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Sustainable 2nd Century

Sustainable 2nd Century

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  • Student Farm

    The Student Farm offers a wide range of opportunities for students to explore sustainable agriculture.

  • Experimental College: Community Garden

    An organic community garden on the UC Davis campus where anyone may rent a garden plot.

  • Good Life Garden

    The Good Life Garden focuses on the relationship between good food and good health, with demonstrations, information and events.

Take Action: Eat Well

Your challenge: Eat more sustainably produced food.

Pack a "green bag" lunch

These tips, from Linda Adams, Director of Sustainability and Nutrition, University Dining Services, and Camille Kirk, Assistant Director, Office of Environmental Stewardship & Sustainability, were presented at Focus the Nation 2008.

Photo: A Student Farm sign at the Coffee House

A sign at the Coffee House telling customers which dishes feature Student Farm produce.

Eating out? Choose food for health — yours and the planet's

You can find a wide range of locally produced items here on campus.

The Coffee House uses specific signage to let its customers know when an area or dish is featuring local produce from the UC Davis Student Farm. Throughout the year the Coffee House sources a variety of items from the Student Farm, in varying amounts (based on availability). This past summer all the tomatoes, zucchini and chard used for the summer menu were organically grown on campus. Every summer when basil is in season, the Coffee House processes approximately twenty pounds per week into organic basil pesto, which is frozen and used throughout the year for pesto cream cheese, pesto mayonnaise and any other pesto dish (like the pesto chicken casserole). You can read the full list of the Coffee House's locally-sourced items on their website.

Take advantage of the weekly specials.

Each Monday during the Fall, Winter and Spring the “Cooks” area of the Coffee House features 100% vegan and vegetarian selections.  Their three-week rotating menu allows them to feature their delicious meatless baked tofu dishes, soups, casseroles, pasta sauces and deli-style salads.  Customers are presented a plethora of non-meat options, which illustrate the depth and variety of delicious and socially conscious culinary options available to someone who chooses a vegan or vegetarian lifestyle.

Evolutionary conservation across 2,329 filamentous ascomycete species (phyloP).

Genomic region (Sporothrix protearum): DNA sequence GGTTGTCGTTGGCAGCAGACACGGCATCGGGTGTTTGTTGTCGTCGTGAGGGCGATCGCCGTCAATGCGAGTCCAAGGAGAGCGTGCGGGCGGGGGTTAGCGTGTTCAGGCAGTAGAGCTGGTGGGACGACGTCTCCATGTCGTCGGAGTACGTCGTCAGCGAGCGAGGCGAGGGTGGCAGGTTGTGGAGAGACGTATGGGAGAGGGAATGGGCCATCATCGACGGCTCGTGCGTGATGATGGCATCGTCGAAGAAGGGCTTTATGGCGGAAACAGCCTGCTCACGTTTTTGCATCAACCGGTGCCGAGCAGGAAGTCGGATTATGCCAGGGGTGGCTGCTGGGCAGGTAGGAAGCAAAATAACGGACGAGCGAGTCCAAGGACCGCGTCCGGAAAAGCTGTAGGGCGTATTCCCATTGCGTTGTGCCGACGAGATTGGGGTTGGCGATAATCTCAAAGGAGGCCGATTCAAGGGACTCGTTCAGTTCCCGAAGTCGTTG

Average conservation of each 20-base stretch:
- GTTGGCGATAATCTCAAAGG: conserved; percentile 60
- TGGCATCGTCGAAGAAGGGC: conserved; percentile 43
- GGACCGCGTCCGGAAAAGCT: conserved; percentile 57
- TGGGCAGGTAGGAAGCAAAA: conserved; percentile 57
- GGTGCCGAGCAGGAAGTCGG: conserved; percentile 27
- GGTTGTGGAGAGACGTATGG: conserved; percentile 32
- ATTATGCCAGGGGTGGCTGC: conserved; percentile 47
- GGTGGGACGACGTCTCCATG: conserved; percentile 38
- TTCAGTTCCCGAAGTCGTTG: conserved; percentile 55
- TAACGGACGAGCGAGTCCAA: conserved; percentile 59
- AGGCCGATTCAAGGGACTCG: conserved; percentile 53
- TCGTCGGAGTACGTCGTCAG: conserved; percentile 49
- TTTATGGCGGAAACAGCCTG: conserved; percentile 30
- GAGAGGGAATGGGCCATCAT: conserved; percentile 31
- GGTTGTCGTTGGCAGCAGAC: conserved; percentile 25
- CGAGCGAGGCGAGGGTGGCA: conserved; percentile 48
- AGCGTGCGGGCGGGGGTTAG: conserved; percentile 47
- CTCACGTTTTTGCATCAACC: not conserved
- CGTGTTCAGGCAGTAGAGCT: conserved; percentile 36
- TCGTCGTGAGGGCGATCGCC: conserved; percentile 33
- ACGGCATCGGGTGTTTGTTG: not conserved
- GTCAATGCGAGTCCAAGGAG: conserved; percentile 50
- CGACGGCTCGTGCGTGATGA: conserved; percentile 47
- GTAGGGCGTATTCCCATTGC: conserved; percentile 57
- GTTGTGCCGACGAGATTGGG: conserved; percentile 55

In a hurry? "CoHo-To-Go" offers many healthy grab 'n go options.

Items are prepared daily and include choices such as carrots, grapes, CoHome-made hummus, hard-boiled eggs, and a wide array of entrée salads. CoHo-To-Go foods are available at all three ASUCD dining locations - CoHo and CoHo-To-Go in the Memorial Union, and CoHo South Café in the Student Community Center.

Photo: Bags of carrots on sale at the Coffee House

All three ASUCD dining locations (the Coffee House, CoHo-To-Go, and the CoHo South Café) sell healthy snack options like carrots, grapes, CoHome-made hummus, hard-boiled eggs, and salads.

Learn how to cook and stretch your dollar

Student Health and Counseling Services (SHCS) offers a variety of themed cooking classes. All classes are taught by Sodexo chefs or student assistants at their teaching kitchen in the Student Health & Wellness Center. Topics include Every Day Eats (seasonal foods) and Quick and Easy Cooking. SHCS uses Student Farm produce in each of their classes and emphasizes "fresh from the farm" ingredients. For their current schedule, visit their site: http://shcs.ucdavis.edu/services/nutrition.html